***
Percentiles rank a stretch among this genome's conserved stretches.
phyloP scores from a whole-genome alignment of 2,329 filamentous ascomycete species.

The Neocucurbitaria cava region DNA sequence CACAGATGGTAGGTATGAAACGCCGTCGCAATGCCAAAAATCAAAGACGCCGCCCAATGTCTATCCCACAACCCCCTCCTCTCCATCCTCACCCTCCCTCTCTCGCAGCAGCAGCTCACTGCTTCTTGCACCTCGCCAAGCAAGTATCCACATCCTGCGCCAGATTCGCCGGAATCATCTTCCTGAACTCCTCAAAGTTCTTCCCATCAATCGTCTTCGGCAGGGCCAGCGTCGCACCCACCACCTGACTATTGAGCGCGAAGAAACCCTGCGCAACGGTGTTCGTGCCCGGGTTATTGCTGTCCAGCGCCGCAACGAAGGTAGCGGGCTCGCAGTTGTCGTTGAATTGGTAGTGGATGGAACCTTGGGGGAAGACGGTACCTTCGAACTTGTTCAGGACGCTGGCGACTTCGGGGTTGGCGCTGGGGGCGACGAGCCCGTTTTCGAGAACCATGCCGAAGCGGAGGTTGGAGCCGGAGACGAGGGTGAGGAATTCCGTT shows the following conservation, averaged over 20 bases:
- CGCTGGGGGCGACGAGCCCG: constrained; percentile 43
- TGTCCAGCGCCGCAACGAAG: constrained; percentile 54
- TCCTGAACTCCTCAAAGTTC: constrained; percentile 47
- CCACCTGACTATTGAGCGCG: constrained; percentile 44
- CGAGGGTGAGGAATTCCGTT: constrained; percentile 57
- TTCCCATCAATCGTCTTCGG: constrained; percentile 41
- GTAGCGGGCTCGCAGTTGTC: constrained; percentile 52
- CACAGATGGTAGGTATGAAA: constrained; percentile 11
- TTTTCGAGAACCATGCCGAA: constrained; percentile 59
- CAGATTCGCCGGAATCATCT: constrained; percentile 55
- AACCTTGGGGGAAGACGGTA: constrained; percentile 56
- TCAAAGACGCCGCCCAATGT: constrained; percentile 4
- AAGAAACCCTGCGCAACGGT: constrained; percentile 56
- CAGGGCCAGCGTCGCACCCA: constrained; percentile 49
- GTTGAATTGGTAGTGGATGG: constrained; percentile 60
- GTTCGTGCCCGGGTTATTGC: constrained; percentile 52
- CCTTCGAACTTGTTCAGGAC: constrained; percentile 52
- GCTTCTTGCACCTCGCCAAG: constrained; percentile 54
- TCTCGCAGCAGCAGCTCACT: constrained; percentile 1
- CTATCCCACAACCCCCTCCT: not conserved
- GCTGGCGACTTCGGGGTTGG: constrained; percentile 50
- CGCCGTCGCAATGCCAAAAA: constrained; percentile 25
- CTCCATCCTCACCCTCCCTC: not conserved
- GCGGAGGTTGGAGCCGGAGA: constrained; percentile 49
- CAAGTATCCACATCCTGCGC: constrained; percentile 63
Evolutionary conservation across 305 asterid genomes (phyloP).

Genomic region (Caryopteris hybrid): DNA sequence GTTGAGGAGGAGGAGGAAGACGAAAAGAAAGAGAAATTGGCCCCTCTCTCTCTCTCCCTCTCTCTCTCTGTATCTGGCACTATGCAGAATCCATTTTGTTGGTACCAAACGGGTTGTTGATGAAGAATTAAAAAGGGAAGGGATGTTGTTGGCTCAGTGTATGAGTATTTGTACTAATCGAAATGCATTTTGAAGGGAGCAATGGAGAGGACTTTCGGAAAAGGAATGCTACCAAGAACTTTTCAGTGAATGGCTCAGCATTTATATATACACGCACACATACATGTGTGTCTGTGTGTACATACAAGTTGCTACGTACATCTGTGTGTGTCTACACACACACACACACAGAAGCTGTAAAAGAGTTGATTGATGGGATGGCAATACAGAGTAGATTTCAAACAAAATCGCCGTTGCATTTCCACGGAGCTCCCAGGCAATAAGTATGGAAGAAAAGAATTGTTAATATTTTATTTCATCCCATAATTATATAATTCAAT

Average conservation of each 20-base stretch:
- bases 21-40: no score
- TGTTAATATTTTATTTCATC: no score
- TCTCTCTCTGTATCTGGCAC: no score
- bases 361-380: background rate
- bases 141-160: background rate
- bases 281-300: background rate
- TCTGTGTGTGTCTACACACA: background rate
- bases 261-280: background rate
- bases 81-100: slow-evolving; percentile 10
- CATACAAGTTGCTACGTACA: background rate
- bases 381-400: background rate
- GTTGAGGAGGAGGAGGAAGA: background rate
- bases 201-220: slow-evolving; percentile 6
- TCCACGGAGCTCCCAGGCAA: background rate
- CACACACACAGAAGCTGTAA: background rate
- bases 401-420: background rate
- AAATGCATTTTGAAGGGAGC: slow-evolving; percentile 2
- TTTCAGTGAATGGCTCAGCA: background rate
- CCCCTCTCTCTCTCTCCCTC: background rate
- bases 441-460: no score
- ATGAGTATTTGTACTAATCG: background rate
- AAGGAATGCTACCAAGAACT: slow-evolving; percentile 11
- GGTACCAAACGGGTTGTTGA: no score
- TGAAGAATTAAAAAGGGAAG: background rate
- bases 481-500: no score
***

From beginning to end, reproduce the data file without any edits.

Percentiles rank a stretch among this genome's conserved stretches.
phyloP scores from a whole-genome alignment of 2,329 filamentous ascomycete species.

The Neocucurbitaria cava region DNA sequence CACAGATGGTAGGTATGAAACGCCGTCGCAATGCCAAAAATCAAAGACGCCGCCCAATGTCTATCCCACAACCCCCTCCTCTCCATCCTCACCCTCCCTCTCTCGCAGCAGCAGCTCACTGCTTCTTGCACCTCGCCAAGCAAGTATCCACATCCTGCGCCAGATTCGCCGGAATCATCTTCCTGAACTCCTCAAAGTTCTTCCCATCAATCGTCTTCGGCAGGGCCAGCGTCGCACCCACCACCTGACTATTGAGCGCGAAGAAACCCTGCGCAACGGTGTTCGTGCCCGGGTTATTGCTGTCCAGCGCCGCAACGAAGGTAGCGGGCTCGCAGTTGTCGTTGAATTGGTAGTGGATGGAACCTTGGGGGAAGACGGTACCTTCGAACTTGTTCAGGACGCTGGCGACTTCGGGGTTGGCGCTGGGGGCGACGAGCCCGTTTTCGAGAACCATGCCGAAGCGGAGGTTGGAGCCGGAGACGAGGGTGAGGAATTCCGTT shows the following conservation, averaged over 20 bases:
- CGCTGGGGGCGACGAGCCCG: constrained; percentile 43
- TGTCCAGCGCCGCAACGAAG: constrained; percentile 54
- TCCTGAACTCCTCAAAGTTC: constrained; percentile 47
- CCACCTGACTATTGAGCGCG: constrained; percentile 44
- CGAGGGTGAGGAATTCCGTT: constrained; percentile 57
- TTCCCATCAATCGTCTTCGG: constrained; percentile 41
- GTAGCGGGCTCGCAGTTGTC: constrained; percentile 52
- CACAGATGGTAGGTATGAAA: constrained; percentile 11
- TTTTCGAGAACCATGCCGAA: constrained; percentile 59
- CAGATTCGCCGGAATCATCT: constrained; percentile 55
- AACCTTGGGGGAAGACGGTA: constrained; percentile 56
- TCAAAGACGCCGCCCAATGT: constrained; percentile 4
- AAGAAACCCTGCGCAACGGT: constrained; percentile 56
- CAGGGCCAGCGTCGCACCCA: constrained; percentile 49
- GTTGAATTGGTAGTGGATGG: constrained; percentile 60
- GTTCGTGCCCGGGTTATTGC: constrained; percentile 52
- CCTTCGAACTTGTTCAGGAC: constrained; percentile 52
- GCTTCTTGCACCTCGCCAAG: constrained; percentile 54
- TCTCGCAGCAGCAGCTCACT: constrained; percentile 1
- CTATCCCACAACCCCCTCCT: not conserved
- GCTGGCGACTTCGGGGTTGG: constrained; percentile 50
- CGCCGTCGCAATGCCAAAAA: constrained; percentile 25
- CTCCATCCTCACCCTCCCTC: not conserved
- GCGGAGGTTGGAGCCGGAGA: constrained; percentile 49
- CAAGTATCCACATCCTGCGC: constrained; percentile 63
Evolutionary conservation across 305 asterid genomes (phyloP).

Genomic region (Caryopteris hybrid): DNA sequence GTTGAGGAGGAGGAGGAAGACGAAAAGAAAGAGAAATTGGCCCCTCTCTCTCTCTCCCTCTCTCTCTCTGTATCTGGCACTATGCAGAATCCATTTTGTTGGTACCAAACGGGTTGTTGATGAAGAATTAAAAAGGGAAGGGATGTTGTTGGCTCAGTGTATGAGTATTTGTACTAATCGAAATGCATTTTGAAGGGAGCAATGGAGAGGACTTTCGGAAAAGGAATGCTACCAAGAACTTTTCAGTGAATGGCTCAGCATTTATATATACACGCACACATACATGTGTGTCTGTGTGTACATACAAGTTGCTACGTACATCTGTGTGTGTCTACACACACACACACACAGAAGCTGTAAAAGAGTTGATTGATGGGATGGCAATACAGAGTAGATTTCAAACAAAATCGCCGTTGCATTTCCACGGAGCTCCCAGGCAATAAGTATGGAAGAAAAGAATTGTTAATATTTTATTTCATCCCATAATTATATAATTCAAT

Average conservation of each 20-base stretch:
- bases 21-40: no score
- TGTTAATATTTTATTTCATC: no score
- TCTCTCTCTGTATCTGGCAC: no score
- bases 361-380: background rate
- bases 141-160: background rate
- bases 281-300: background rate
- TCTGTGTGTGTCTACACACA: background rate
- bases 261-280: background rate
- bases 81-100: slow-evolving; percentile 10
- CATACAAGTTGCTACGTACA: background rate
- bases 381-400: background rate
- GTTGAGGAGGAGGAGGAAGA: background rate
- bases 201-220: slow-evolving; percentile 6
- TCCACGGAGCTCCCAGGCAA: background rate
- CACACACACAGAAGCTGTAA: background rate
- bases 401-420: background rate
- AAATGCATTTTGAAGGGAGC: slow-evolving; percentile 2
- TTTCAGTGAATGGCTCAGCA: background rate
- CCCCTCTCTCTCTCTCCCTC: background rate
- bases 441-460: no score
- ATGAGTATTTGTACTAATCG: background rate
- AAGGAATGCTACCAAGAACT: slow-evolving; percentile 11
- GGTACCAAACGGGTTGTTGA: no score
- TGAAGAATTAAAAAGGGAAG: background rate
- bases 481-500: no score